the levitation of capital markets in the face of what appears ever more ominous economic data has been mystifying for many skeptical observers. news that could easily have forced a selloff has been ignored. why?

in short, foreign central bank purchasing -- as noted by both russ winter and lee adler.

winter:

The week’s foreign central bank numbers were an absolute stunner, most certainly a record as they bought $20.8 billion in Old Maid Card securities. I suspected as much when I saw the markets ignore awful news this week. This time it was heavily skewed towards Treasuries, $18.8 billion worth, a record. It’s completely out of the hands of the Fed at this stage, with the shots on monetary policy being conducted exclusively by corrupt clerks in Toyko, Beijing and Dubai.


and adler, who has been monitoring the fed as it has sopped several billion in liquidity out of the market through the fomc this week:

I wrote yesterday that the source of the liquidity was probably a renewal of the foreign central bank (FCB) buying binge. Sure enough, the numbers out last night, while not a record, were huge. FCBs continue to massively subsidize US financial markets.

The FCB indicator published in the Wall Street Examiner Professional Edition suggests that this is a major inflection point. It is either the end of a multi month buying binge, second only to the one from August 2003 to January 2004, or it is a platform for a surge to even greater extremes.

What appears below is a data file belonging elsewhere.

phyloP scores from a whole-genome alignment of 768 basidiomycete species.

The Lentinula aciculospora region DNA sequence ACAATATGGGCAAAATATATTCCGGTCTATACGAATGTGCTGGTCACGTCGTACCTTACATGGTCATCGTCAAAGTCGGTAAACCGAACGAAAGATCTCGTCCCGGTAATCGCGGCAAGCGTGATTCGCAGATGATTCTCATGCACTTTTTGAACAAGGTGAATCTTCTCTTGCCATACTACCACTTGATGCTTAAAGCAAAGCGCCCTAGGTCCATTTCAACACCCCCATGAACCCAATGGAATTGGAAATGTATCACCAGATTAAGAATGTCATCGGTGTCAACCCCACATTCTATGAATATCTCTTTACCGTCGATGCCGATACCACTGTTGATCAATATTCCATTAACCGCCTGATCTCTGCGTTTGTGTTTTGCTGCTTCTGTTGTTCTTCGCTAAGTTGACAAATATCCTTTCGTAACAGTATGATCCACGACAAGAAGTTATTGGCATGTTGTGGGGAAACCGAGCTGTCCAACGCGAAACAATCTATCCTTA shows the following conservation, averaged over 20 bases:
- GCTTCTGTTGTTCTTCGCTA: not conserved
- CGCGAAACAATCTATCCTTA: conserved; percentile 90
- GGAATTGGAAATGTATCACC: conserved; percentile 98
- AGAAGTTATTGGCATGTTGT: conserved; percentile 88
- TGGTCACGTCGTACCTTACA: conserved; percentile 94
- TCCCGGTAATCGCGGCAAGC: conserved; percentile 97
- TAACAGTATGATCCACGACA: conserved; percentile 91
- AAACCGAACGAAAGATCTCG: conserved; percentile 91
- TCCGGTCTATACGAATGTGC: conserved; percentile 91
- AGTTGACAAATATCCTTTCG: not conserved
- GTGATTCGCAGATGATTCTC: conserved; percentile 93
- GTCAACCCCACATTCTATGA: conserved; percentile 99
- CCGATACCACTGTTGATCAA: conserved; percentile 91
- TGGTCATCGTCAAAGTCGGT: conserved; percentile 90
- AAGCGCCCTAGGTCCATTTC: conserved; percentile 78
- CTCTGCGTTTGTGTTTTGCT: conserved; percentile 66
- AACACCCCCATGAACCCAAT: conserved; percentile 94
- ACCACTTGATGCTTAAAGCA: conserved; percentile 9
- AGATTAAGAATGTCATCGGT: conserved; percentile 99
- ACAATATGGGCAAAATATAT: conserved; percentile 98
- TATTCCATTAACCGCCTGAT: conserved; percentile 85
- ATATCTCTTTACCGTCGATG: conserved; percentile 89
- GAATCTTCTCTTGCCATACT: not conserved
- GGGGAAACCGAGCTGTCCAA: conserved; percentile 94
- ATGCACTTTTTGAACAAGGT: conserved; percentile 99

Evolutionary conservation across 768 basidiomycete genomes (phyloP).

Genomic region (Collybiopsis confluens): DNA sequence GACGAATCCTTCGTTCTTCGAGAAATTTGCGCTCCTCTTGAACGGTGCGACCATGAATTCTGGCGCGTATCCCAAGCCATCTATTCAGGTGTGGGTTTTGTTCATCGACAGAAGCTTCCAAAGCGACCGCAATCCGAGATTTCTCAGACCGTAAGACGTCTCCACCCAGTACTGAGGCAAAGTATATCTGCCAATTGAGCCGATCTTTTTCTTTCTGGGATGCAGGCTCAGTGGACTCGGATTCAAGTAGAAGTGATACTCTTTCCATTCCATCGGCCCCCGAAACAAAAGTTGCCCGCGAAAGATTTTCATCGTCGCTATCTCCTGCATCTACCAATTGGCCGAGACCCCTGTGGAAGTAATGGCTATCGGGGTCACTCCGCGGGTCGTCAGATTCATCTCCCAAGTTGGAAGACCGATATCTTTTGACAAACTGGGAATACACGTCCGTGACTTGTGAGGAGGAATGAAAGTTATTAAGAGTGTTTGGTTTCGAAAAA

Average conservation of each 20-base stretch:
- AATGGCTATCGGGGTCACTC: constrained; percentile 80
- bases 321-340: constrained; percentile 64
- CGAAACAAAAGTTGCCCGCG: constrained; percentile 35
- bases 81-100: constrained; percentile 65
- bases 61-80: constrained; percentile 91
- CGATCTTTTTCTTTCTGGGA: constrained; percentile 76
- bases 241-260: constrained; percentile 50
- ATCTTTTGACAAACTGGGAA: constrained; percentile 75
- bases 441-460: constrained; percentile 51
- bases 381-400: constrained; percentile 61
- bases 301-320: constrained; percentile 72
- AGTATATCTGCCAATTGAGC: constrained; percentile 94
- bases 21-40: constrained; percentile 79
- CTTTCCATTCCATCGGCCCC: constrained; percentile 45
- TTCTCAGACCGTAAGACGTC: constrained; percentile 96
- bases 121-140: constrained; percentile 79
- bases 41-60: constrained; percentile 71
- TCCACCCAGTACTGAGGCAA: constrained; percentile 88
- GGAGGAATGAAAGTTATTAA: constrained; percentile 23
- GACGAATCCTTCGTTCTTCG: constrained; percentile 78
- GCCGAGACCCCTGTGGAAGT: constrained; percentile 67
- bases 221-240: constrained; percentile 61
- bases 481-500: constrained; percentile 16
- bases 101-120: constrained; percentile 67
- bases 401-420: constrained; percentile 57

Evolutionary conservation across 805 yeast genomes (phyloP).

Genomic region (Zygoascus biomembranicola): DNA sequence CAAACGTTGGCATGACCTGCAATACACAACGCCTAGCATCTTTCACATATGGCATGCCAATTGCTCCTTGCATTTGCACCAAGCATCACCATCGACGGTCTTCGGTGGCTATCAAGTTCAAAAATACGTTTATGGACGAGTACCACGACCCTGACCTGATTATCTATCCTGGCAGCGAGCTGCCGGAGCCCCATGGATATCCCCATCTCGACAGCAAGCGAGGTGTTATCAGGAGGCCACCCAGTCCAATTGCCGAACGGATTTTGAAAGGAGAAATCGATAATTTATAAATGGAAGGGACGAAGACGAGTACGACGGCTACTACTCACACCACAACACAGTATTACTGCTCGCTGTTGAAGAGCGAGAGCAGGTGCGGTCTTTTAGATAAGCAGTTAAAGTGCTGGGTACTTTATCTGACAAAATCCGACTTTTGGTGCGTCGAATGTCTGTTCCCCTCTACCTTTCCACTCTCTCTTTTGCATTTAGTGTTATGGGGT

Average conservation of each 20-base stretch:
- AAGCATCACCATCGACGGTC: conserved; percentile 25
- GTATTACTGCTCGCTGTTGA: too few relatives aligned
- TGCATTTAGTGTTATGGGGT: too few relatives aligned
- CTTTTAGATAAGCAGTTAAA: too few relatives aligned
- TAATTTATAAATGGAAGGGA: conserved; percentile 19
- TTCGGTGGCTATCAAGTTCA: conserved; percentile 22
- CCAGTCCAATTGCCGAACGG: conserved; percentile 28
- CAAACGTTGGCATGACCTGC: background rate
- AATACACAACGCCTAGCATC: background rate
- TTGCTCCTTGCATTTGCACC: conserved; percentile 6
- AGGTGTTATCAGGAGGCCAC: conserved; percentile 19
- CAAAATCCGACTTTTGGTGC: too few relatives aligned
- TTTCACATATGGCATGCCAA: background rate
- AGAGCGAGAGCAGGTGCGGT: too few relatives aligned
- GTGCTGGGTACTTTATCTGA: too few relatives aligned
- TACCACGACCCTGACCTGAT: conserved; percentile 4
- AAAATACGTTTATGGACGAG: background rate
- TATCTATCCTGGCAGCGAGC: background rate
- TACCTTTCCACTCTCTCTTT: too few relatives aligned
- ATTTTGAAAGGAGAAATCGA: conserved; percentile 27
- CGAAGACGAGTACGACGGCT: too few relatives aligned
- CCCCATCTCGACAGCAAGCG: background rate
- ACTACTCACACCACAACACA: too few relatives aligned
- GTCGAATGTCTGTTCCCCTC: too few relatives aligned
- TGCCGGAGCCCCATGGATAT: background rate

My guess is that it’s the former, but we’ll get a signal one way or the other over the next month or so. The chart and a more complete analysis will be posted in the next WSE Pro Fed report on Monday.


one should note that these price-insensitive forces -- trade-surplus-laden asian central banks, petrodollar recyclers, corporate buyback schemes -- continue to drive the markets in contravention to economic data. one suspects that in many incarnations past, stocks would have sold off much harder by now, given the outlook.

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Thursday, April 05, 2007